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A busy street in Stockholm

Sweden drops remaining COVID restrictions

Sweden drops remaining COVID restrictions

It thus becomes the third Nordic country to do so

Yesterday, the Swedish authorities announced that there will be no more socio-economic restrictions related to curbing the COVID-19 pandemic. With that, it becomes the third Nordic country, after Denmark and Norway, to decide that it is time to return to a sense of normalcy in daily life.

In that sense, many commentators reacted to the news by reminding the public that Sweden had always been going its own way when it came to tackling the viral pandemic, which took the world by storm last year. If anything, one might even be surprised that the Swedes were not the first to drop the restrictions, given that they were never too fond of them in the first place.

What does this mean for people living there?

As things currently stay, only about 64% of the Swedish population has been fully vaccinated (according to Our World in Data). In other words – slightly less than two out of every three residents. For many other governments that would not be considered a sufficient number to ensure a collective immunity. However, what has justified the removal of the restrictions in Sweden is that most of its senior population has received the jab.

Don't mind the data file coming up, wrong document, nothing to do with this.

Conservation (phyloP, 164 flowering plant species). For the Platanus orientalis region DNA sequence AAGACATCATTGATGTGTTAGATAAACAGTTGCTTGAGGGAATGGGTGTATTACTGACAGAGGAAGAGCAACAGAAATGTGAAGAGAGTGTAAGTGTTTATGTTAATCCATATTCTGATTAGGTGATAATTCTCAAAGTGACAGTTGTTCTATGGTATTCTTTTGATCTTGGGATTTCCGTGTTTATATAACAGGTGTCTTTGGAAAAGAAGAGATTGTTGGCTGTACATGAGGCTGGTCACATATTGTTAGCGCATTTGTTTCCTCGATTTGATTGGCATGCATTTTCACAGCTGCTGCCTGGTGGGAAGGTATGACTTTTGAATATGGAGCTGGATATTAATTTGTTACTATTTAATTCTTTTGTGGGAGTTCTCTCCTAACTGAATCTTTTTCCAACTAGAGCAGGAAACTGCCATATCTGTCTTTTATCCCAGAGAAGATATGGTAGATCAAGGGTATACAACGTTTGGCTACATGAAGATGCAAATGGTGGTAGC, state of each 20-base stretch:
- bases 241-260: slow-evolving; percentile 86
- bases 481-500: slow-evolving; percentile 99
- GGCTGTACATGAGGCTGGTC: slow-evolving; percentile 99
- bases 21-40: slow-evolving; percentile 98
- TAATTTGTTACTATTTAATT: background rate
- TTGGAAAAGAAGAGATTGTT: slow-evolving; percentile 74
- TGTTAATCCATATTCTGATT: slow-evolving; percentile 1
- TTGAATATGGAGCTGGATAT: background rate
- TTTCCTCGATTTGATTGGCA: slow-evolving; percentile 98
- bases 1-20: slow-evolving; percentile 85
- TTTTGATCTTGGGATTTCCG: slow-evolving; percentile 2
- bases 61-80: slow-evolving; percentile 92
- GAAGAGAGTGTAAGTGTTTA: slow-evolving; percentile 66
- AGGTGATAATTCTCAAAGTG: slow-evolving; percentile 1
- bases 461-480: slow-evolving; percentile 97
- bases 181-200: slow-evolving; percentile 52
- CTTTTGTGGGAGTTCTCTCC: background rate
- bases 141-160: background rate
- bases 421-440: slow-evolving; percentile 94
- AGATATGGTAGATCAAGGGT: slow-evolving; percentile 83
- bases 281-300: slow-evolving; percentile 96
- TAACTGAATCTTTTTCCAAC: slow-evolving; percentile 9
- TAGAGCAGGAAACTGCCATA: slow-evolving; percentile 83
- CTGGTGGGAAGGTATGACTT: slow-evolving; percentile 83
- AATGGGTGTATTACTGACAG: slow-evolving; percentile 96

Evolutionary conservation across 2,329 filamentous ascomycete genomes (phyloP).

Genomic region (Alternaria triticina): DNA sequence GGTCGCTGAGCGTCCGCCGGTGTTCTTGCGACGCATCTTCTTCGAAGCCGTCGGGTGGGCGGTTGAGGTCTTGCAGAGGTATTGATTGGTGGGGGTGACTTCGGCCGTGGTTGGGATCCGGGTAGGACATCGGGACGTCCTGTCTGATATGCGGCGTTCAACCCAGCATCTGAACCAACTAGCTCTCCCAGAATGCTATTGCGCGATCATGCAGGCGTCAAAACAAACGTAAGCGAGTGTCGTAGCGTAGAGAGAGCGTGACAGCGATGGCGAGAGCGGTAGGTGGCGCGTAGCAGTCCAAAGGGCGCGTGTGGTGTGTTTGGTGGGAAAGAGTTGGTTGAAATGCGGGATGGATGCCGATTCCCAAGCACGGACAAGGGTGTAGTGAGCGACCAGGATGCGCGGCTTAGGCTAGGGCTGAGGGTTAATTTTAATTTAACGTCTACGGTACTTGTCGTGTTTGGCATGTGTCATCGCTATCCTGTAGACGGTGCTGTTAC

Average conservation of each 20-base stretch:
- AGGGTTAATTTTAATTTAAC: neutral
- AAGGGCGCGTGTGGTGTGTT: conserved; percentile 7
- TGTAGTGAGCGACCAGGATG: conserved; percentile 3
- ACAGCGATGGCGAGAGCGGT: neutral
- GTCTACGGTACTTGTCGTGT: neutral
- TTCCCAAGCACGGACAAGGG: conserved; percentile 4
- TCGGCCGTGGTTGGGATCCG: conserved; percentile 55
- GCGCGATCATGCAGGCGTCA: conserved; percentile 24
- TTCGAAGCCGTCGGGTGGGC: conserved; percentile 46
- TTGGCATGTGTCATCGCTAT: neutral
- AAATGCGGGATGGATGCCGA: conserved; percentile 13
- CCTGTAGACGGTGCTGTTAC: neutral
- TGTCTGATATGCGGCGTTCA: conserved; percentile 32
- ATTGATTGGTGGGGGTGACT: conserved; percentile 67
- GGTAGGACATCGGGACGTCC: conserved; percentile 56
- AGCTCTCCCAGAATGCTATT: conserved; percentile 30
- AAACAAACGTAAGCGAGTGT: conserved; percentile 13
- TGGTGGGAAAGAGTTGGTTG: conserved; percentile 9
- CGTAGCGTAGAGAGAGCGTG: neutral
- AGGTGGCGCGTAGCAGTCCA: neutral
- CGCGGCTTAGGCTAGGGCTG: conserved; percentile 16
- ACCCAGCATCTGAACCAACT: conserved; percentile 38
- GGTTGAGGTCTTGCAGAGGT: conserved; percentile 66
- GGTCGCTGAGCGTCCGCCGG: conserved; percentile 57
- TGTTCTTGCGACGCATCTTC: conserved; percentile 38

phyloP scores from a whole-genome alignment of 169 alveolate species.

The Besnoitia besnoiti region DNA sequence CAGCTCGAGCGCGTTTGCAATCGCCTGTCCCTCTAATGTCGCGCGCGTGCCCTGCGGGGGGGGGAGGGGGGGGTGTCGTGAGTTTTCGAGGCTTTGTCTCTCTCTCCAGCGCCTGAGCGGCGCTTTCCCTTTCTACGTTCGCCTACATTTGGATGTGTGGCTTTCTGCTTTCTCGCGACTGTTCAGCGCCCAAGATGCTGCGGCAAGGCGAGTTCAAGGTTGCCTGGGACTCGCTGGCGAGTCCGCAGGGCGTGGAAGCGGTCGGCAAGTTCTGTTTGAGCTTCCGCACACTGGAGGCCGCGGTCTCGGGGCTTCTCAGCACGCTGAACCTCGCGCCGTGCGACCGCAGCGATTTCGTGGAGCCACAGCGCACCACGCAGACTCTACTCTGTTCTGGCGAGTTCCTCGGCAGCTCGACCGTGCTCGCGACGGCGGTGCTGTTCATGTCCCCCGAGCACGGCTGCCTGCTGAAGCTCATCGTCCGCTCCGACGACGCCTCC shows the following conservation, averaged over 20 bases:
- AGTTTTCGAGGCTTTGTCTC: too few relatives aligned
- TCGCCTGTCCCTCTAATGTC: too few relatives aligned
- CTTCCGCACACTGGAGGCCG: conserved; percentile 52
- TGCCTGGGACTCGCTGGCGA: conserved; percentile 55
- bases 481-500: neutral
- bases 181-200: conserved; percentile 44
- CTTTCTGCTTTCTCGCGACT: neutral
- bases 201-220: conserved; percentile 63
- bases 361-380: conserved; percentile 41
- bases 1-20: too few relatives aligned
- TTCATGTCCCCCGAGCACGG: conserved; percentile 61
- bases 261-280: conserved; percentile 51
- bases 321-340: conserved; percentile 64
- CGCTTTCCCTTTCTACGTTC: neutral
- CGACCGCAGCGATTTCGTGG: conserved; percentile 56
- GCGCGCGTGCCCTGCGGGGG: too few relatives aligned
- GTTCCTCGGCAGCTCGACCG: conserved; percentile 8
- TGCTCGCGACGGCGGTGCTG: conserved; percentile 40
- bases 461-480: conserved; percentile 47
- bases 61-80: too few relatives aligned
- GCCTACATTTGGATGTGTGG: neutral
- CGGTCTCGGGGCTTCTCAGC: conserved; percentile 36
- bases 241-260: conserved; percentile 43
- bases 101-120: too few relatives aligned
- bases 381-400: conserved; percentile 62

This group was, in fact, always the one most at risk and which gave most victims to COVID. Indeed, Sweden presented an unusually high mortality rate last year for a highly-developed Western nation. That mortality had to do with pandemic clusters in the country’s nursing home and the initial decision not to impose a lockdown.

Later on, some form of restrictions was implemented, usually with the recommendation to work from home, wherever that was possible. There were also restrictions on the number of attendees to sports events, concerts and hospitality venues. All of the above is now scrapped.

Sweden was different in its pandemic management since, rather than the politicians, it was the experts at the National Health Agency who took the major decisions. Reportedly, despite the initially high mortality that has not shaken up the strong trust that Swedes traditionally exhibit towards their public institutions.

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